Keywords on the Datafied State

Call for Applications

(Application Closed)

The Datafied State is an emerging research initiative at Data & Society, launched last year. Our intention with this initiative is to build a coalition of researchers to learn about similar projects, and share approaches, methods, and findings. Toward that goal, we plan to convene a group of researchers to create a collection of keywords and concepts that are of central significance to this research area. 

Read more below about our theme, who we’re looking for, how to apply, our selection criteria, contributor expectations, key dates, and influential work and people.


The Datafied State is one remade by the data sources and infrastructures, computational tools and techniques that are now being adopted across government just as they are in the private sector. There is not an absolute distinction between public and private sectors in the Datafied State, but more of a blurred boundary. Government does not exist separately and outside of the tech industry, and its relationship to this industry is not simply as a source of regulatory pressure. Governments also procure, develop, implement, and legally mandate the use of digital and computational systems. Government use of tech — and the transformation of government through its use — is the primary interest and concern of our initiative on the Datafied State.

At Data & Society, our preferred method of research is immersion and observation, finding a way to get closer to a social phenomenon — to see things from the experiential point of view of actors in the field. This entails learning the language of insiders: terms, metaphors, aphorisms, and acronyms. Words that have a broad and general use can take on more specific meaning within the institutional contexts of government. By conducting interviews with government officials, being embedded in a government agency, or scrutinizing government documents or datasets, we can come to better understand the use of key terms.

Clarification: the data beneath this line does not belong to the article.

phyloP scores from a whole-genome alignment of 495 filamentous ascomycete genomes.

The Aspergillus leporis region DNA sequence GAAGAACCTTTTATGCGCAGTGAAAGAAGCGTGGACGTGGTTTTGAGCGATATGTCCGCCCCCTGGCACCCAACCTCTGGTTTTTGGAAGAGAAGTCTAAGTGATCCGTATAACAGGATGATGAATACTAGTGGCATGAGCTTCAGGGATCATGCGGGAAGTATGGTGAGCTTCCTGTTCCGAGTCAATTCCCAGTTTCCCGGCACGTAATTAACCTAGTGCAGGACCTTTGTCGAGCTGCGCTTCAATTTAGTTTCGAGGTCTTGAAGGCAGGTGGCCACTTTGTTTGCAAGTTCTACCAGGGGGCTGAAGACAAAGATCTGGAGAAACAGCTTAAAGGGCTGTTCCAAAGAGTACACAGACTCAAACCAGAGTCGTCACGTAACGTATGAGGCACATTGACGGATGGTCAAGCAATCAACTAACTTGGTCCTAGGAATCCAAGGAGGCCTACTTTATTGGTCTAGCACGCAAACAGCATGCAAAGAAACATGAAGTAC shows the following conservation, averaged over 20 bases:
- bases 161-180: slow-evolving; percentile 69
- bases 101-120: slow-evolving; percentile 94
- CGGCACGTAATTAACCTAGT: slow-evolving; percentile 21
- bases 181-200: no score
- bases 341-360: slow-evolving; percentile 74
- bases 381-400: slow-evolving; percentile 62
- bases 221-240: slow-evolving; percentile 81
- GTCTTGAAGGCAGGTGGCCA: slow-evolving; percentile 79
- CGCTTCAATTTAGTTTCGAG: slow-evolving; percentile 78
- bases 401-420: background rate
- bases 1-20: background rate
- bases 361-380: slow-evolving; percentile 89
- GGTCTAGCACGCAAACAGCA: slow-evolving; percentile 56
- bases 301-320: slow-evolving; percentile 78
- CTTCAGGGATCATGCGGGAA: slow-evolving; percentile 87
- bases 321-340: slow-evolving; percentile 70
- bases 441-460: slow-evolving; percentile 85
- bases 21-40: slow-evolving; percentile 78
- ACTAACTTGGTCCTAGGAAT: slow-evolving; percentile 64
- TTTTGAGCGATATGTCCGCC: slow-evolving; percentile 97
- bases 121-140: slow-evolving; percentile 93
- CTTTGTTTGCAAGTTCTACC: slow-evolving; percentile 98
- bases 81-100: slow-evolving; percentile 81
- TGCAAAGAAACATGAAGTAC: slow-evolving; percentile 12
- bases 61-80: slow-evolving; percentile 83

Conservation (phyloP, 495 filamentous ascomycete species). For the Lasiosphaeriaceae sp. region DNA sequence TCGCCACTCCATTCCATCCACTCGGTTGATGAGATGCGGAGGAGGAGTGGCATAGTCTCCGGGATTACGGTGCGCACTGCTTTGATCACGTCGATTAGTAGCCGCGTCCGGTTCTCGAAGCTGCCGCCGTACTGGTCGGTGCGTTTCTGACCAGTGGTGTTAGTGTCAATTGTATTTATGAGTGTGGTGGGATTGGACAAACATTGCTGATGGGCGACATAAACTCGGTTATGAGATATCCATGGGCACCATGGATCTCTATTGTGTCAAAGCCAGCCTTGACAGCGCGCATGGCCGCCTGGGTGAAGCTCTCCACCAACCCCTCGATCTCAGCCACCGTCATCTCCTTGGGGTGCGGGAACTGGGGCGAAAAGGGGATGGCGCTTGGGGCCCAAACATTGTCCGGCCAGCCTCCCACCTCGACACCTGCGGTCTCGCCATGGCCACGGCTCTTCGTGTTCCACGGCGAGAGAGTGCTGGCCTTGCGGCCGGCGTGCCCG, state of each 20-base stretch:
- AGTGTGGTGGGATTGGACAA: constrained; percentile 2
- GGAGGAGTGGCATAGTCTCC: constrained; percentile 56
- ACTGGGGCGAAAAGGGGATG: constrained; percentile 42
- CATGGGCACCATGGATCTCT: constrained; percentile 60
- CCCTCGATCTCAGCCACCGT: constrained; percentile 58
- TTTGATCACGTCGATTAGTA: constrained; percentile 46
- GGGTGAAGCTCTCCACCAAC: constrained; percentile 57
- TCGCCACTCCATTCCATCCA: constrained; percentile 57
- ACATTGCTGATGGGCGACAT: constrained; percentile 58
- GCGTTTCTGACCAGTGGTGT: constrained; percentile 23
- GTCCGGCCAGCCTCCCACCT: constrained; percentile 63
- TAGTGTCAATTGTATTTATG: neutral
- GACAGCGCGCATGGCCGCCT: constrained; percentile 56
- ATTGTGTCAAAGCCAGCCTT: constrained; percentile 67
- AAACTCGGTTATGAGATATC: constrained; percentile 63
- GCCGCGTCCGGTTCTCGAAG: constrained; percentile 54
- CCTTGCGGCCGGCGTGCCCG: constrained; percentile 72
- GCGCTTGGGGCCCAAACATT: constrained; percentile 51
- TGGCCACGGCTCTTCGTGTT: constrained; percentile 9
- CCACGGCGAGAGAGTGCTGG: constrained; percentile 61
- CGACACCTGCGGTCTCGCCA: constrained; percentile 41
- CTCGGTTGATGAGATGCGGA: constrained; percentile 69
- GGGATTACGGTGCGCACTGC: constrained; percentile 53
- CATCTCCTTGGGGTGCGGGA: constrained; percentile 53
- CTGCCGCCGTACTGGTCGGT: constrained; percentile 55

Words cross over from institutional practices and make their way into the discourse of scholarship. In Sorting Things Out, Geoffrey C. Bowker and Susan Leigh Star showed how the nursing profession sought to elevate and define terms like “humor” to make undervalued dimensions of their professional practice more explicit and visible in the field’s standards manuals and academic journals. Raymond Williams’ classic book Keywords: A Vocabulary of Culture and Society documented the etymological evolution of words as markers of key shifts in culture and society. Such terms capture our attention via their ambiguity, polysemy, or new frequency of use. That work has spawned many other keywords collections. Likewise, institutions and the public adopt language from scholarship. The word “algorithm” has in the past decade gone from an arcane technical term taught and used by computer scientists to one used in the mainstream media and pop culture, and invoked regularly within government as well.

We seek to commission succinct 3,000 word essays that offer a perspective on the Datafied State as viewed through the following terms:


Abolition Counterdata Procurement
Algorithm Criminal Legal System Public Administration
Automation Data Sovereignty Public Interest
Border Control Digital Colonialism Public Goods
Bureaucracy Digital ID Public-Private Partnership
Citizenship Documents Refusal
Civil Society Forensics Request for Proposals
Civic Tech Geopolitics Resistance
Corporate Capture National Security Smart City


Who we're looking for

We welcome applications from researchers with any disciplinary training working on the Datafied State, whether you work in universities or community-based organizations, or draw from your personal experience as government workers. We welcome researchers working from anywhere around the world.

How to apply